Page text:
05 March 2020

Aviation in Zimbabwe Centenary

Zimbabwe: Aviation in Zimbabwe Centenary, 5 March 2020. Images from eBay and Zimpost.

According to the Commonwealth Stamp Opinions Blog of 2 July 2020:

Zim Post, the postal service of Zimbabwe, issued a set of 4 stamps and 1 miniature sheet on 5 March 2020 to commemorate the centenary of aviation in Zimbabwe. The first flight to arrive in the then Rhodesia was the Silver Queen II which is featured on the Z rate (domestic rate) value. The aircraft, a Vickers Vimy bomber, was flying on the London to Cape route and crashed at Bulawayo on 6 March 1920. The aircraft was flown by Lt Col Pierre van Ryneveld and several days afterwards he resumed his flight to the Cape in another aircraft, a DH9 named Voortrekker.

The miniature sheet was imperforate while the sheet stamps were printed using offset lithography.

The entity that eventually became Air Zimbabwe formally came into being on 1 September 1967, when the Government of Rhodesia created ‘Air Rhodesia Corporation’ to succeed Air Rhodesia, a wholly owned subsidiary of Central African Airways Corporation (CAAC) that had existed since 1964 as a domestic airline within Rhodesia. Following the dissolution of CAAC at the end of 1967, Air Rhodesia inherited CAAC operations, as well as a fleet of Boeing, DC-3 and Viscount aircraft. It became the short-lived ‘Air Zimbabwe Rhodesia’ in 1978, and finally ‘Air Zimbabwe’ in April 1980 when the Republic of Zimbabwe was formed. Services connecting Harare with South Africa (Durban and Johannesburg) had been operated before the country gained its independence.  Scheduled services began on 2 April 1980 to London Gatwick. The company had leased a Boeing 707 from South African Airways until May 1981, when three Boeing 707-320Bs were bought from Lufthansa. That year, flights to Frankfurt were inaugurated. The airline recorded a ZWL 330,000 (£220,000) profit for the fiscal year that ended on 30 June 1980.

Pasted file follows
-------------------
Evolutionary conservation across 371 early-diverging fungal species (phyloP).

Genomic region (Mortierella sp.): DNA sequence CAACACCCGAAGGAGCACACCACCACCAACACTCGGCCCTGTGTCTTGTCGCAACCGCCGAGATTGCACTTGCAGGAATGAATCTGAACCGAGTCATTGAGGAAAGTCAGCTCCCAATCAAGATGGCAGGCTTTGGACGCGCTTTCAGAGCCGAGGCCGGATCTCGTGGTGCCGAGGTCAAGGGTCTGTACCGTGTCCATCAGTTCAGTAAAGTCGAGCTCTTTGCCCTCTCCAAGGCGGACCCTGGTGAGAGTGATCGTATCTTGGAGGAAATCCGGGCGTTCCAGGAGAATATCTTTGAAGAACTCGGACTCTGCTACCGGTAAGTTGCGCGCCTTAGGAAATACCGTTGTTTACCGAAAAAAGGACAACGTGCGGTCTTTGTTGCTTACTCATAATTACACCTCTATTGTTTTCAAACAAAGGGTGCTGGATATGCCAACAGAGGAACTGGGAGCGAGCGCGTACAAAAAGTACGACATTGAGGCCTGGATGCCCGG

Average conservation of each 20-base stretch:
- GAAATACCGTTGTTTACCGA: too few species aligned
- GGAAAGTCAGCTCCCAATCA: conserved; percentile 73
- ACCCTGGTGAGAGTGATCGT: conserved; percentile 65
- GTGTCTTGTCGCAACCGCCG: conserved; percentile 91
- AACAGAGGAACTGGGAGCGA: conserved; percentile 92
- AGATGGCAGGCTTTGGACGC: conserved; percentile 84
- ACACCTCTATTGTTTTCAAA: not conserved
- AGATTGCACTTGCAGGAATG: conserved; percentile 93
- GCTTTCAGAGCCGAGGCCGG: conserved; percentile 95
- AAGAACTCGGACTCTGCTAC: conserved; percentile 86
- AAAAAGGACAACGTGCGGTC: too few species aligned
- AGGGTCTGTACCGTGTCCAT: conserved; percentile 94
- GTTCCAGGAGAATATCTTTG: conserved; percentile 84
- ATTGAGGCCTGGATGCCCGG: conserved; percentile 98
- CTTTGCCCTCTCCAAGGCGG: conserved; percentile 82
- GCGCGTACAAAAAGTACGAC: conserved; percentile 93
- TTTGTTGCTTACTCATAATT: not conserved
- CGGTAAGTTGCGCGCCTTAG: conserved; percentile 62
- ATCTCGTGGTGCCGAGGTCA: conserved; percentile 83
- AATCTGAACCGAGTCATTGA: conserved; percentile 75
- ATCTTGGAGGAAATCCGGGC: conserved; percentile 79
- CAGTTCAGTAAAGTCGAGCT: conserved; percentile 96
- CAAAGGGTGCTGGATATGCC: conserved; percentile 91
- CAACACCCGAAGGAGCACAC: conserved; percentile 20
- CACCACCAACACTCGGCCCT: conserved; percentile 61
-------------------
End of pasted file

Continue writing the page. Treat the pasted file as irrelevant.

During 1982, a service to Perth and Sydney commenced; it was run in cooperation with Qantas and flown with Qantas Boeing 747SP aircraft. In May that year, the Government directed Air Zimbabwe and the national freighter airline Affretair to merge their operations; the freighter company was eventually taken over by Air Zimbabwe in July 1983. The cargo carrier continued its operations under the Affretair brand. During 1983, Air Zimbabwe became a member of the International Air Transport Association (IATA); it also extended its regional routes to Gaborone, Lilongwe, Lusaka and Nairobi.

By March 1985, Air Zimbabwe had 1,443 employees and the fleet comprised five Boeing 707-320Bs and seven Viscount 700s. At this time, the airline flew domestic services linking Harare with Buffalo Range, Bulawayo, Gweru, Hwange National Park, Kariba, Masvingo and Victoria Falls, regional services to Blantyre, Durban, Gaborone, Johannesburg, Lusaka and Nairobi, and intercontinental flights to Athens, Frankfurt and London; the Harare–Perth–Sydney route offered using Qantas Boeing 747SP aircraft was flown in association with Air Zimbabwe.

A Boeing 737-200 that had been leased from Maersk was returned to the lessor in 1986 and the first of three owned Boeing 737-200s was phased in and put into service in December that year; the second and third aircraft of the type were delivered in June and July 1987. The additional capacity permitted route extensions to Dar es Salaam, Manzini, Maputo and Mauritius. A BAe 146-200 was bought in 1987 for domestic routes.[15] Also in 1987, the airline announced its intentions to acquire Ilyushin Il-62s and -86s and Yakovlev Yak-42s instead of Western-built aircraft. These plans never materialised and Air Zimbabwe placed an order for two Boeing 767-200s. With registration Z-WPE and named “Victoria Falls”, the first Boeing 767-200ER entered the fleet in November 1989. The Boeing 707 was retired from serving long-haul routes shortly afterwards; these aircraft were still used to cover regional routes. The Viscount was definitely withdrawn from service in November 1989. The airline phased in the second 767-200ER (Z-WPF, named “Chimanimani”) in late 1990. Two Fokker 50s were ordered in April 1995; they were delivered a month later.